Roller skating had its heyday back in the late 1970s and early 1980s before fading into the background with the riding popularity of inline skates/rollerblades. So for Beck, formerly employed at a law firm, and Morris, a former contractor, to go from stable jobs to roller skating gear gurus might seem a little âŠ odd. But there was no choice in their minds once they caught the vibe for themselves.
âWe both were always seeking something perhaps more fulfilling than the jobs we had, and when we visited Scooterâs Roller Palace in Mississauga for our sonâs birthday, we realized then and there we had to get involved in roller skating in some capacity,â Beck said. âOnce we found what that capacity was, we left our jobs and have been pivoting to suit our needs and the needs of the roller skating community.â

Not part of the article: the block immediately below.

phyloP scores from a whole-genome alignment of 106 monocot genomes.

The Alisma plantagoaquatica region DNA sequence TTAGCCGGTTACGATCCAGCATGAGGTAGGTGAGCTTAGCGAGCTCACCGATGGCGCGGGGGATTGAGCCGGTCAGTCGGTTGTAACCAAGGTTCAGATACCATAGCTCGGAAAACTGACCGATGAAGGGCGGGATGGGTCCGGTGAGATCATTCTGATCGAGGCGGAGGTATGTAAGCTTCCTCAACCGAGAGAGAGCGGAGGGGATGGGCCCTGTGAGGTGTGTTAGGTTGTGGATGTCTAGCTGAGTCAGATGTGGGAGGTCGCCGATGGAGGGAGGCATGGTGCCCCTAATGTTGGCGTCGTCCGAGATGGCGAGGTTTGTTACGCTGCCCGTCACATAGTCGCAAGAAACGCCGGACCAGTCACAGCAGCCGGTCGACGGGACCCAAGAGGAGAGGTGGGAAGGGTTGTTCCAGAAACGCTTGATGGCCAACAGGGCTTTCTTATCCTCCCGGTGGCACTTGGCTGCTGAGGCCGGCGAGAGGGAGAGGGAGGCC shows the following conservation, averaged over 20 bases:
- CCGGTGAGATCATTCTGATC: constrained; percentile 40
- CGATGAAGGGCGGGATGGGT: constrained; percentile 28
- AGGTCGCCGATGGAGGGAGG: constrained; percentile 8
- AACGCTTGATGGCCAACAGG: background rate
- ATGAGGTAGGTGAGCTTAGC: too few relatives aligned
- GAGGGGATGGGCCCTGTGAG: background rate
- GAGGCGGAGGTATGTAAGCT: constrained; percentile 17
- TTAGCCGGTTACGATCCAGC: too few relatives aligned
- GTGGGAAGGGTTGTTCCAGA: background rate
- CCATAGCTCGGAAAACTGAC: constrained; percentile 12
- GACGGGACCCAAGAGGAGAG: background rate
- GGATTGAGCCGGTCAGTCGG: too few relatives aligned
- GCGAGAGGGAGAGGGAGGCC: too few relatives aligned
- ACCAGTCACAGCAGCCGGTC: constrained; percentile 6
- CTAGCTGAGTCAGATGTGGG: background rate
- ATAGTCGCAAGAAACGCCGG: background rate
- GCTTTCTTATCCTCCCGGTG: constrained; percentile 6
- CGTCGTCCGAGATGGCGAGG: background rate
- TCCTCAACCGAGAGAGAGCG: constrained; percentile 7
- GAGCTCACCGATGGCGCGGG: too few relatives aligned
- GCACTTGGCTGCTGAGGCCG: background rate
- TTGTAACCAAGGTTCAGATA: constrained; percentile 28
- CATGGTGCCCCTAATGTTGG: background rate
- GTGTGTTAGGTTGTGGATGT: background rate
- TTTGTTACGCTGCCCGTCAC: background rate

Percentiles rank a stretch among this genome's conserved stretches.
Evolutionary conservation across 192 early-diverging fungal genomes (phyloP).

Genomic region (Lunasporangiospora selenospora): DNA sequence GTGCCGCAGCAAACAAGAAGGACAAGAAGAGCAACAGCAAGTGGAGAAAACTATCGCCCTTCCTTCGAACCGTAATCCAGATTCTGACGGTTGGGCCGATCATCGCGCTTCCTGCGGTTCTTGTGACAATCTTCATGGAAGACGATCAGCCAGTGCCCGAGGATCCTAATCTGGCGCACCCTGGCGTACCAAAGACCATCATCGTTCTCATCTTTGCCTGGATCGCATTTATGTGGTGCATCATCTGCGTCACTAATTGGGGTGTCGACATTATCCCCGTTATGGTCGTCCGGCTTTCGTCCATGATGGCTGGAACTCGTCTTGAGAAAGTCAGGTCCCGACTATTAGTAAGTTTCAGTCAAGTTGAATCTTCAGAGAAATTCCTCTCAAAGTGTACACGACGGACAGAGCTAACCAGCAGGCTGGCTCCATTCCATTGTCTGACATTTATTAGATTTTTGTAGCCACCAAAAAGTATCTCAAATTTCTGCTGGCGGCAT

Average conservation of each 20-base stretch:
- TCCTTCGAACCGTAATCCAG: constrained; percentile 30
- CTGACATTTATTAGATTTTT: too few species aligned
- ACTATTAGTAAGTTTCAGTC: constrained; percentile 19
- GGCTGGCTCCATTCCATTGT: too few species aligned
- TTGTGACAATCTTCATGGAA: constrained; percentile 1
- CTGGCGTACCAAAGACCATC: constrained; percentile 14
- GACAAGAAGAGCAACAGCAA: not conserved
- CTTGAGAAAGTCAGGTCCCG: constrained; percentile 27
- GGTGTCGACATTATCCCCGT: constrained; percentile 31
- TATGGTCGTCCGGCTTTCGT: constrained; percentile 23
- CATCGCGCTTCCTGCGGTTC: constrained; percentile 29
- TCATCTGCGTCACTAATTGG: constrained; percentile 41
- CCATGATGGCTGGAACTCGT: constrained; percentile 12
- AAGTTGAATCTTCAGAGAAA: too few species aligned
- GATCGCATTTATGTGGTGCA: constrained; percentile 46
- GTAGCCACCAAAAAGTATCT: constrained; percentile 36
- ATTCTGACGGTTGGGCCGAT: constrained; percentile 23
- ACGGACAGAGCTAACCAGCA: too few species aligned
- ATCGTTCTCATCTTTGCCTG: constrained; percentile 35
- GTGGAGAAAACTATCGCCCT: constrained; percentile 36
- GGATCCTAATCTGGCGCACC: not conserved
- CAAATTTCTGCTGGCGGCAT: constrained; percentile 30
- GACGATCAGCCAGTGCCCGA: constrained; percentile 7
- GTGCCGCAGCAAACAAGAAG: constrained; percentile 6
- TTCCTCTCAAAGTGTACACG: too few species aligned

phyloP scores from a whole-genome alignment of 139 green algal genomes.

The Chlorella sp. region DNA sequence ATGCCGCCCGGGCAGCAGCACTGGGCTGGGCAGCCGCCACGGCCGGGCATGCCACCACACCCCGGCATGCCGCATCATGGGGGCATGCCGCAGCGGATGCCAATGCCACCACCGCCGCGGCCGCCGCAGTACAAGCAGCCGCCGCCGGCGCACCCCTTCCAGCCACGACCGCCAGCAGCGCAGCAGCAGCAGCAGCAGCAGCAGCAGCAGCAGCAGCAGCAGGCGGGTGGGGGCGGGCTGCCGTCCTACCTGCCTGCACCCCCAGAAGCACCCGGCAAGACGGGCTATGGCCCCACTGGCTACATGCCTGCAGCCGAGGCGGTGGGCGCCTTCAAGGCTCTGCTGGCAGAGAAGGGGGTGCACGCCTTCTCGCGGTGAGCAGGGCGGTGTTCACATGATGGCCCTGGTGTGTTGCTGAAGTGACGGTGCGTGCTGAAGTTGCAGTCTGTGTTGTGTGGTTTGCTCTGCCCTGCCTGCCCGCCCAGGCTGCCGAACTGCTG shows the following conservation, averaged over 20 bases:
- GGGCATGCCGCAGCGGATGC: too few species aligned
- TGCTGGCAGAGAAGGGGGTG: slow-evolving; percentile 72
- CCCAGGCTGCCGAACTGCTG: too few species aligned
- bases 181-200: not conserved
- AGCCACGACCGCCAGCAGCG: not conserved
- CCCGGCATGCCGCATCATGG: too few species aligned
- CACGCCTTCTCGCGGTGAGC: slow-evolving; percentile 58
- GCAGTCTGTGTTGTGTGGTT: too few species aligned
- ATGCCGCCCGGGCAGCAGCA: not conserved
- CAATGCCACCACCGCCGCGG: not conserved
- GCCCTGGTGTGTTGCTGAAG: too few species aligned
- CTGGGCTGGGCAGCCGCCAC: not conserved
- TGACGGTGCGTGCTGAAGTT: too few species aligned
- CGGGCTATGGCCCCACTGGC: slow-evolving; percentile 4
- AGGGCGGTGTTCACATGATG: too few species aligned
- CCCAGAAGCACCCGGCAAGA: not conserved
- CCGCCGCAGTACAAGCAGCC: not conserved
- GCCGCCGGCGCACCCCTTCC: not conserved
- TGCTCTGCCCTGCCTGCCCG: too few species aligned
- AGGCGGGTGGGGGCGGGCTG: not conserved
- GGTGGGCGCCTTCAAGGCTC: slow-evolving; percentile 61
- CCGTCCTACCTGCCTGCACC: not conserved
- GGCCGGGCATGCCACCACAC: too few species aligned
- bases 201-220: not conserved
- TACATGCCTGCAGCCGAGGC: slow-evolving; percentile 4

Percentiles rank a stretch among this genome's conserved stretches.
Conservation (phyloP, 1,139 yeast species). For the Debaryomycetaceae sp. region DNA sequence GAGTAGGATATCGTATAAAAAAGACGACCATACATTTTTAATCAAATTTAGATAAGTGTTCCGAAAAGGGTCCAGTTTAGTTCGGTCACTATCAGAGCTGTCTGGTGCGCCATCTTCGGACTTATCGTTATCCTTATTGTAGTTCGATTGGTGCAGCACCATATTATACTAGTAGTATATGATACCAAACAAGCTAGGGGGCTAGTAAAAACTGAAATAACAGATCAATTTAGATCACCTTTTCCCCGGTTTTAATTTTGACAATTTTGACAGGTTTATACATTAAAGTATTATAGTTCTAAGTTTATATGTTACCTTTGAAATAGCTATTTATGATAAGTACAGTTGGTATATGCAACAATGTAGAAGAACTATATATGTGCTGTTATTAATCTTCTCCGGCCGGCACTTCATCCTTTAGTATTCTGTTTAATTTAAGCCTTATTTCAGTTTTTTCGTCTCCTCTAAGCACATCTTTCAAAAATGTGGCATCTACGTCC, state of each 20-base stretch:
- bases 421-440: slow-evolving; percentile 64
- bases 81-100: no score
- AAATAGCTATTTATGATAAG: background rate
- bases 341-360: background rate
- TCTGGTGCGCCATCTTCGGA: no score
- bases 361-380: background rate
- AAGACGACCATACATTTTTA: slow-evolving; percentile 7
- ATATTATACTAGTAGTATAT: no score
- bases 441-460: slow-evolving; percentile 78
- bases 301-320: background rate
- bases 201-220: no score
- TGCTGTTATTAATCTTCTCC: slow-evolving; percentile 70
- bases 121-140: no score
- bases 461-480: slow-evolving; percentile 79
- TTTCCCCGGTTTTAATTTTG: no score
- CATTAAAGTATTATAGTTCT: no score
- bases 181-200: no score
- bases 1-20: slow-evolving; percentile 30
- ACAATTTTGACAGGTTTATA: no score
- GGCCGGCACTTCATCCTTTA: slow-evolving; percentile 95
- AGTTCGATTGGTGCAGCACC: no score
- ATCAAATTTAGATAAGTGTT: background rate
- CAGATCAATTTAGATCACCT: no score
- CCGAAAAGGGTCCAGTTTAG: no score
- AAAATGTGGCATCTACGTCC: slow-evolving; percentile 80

As all good backstories go, Retro Rollers began when Beck and Morris rolled out their goods on the road. Starting off as an events-based business that ran remote roller skating events all over the map, things began to come into focus once the pair began working with the City of London and their roller skating program there. Their small skate shop in the North London Optimist Community Centre had a captive audience, but Beck says they were still on the lookout for something more. And their attention kept coming back to Stratford, which in the end made perfect sense for them â close to home and to their London store. With the new spot locked up, the dream began to form.
Part of that, and a big part to the Stratford location, is the inclusion of a roller studio. A place that has all the feel of a roller rink but without the wood floor, Beck and Morris said its part of the whole package for their clients.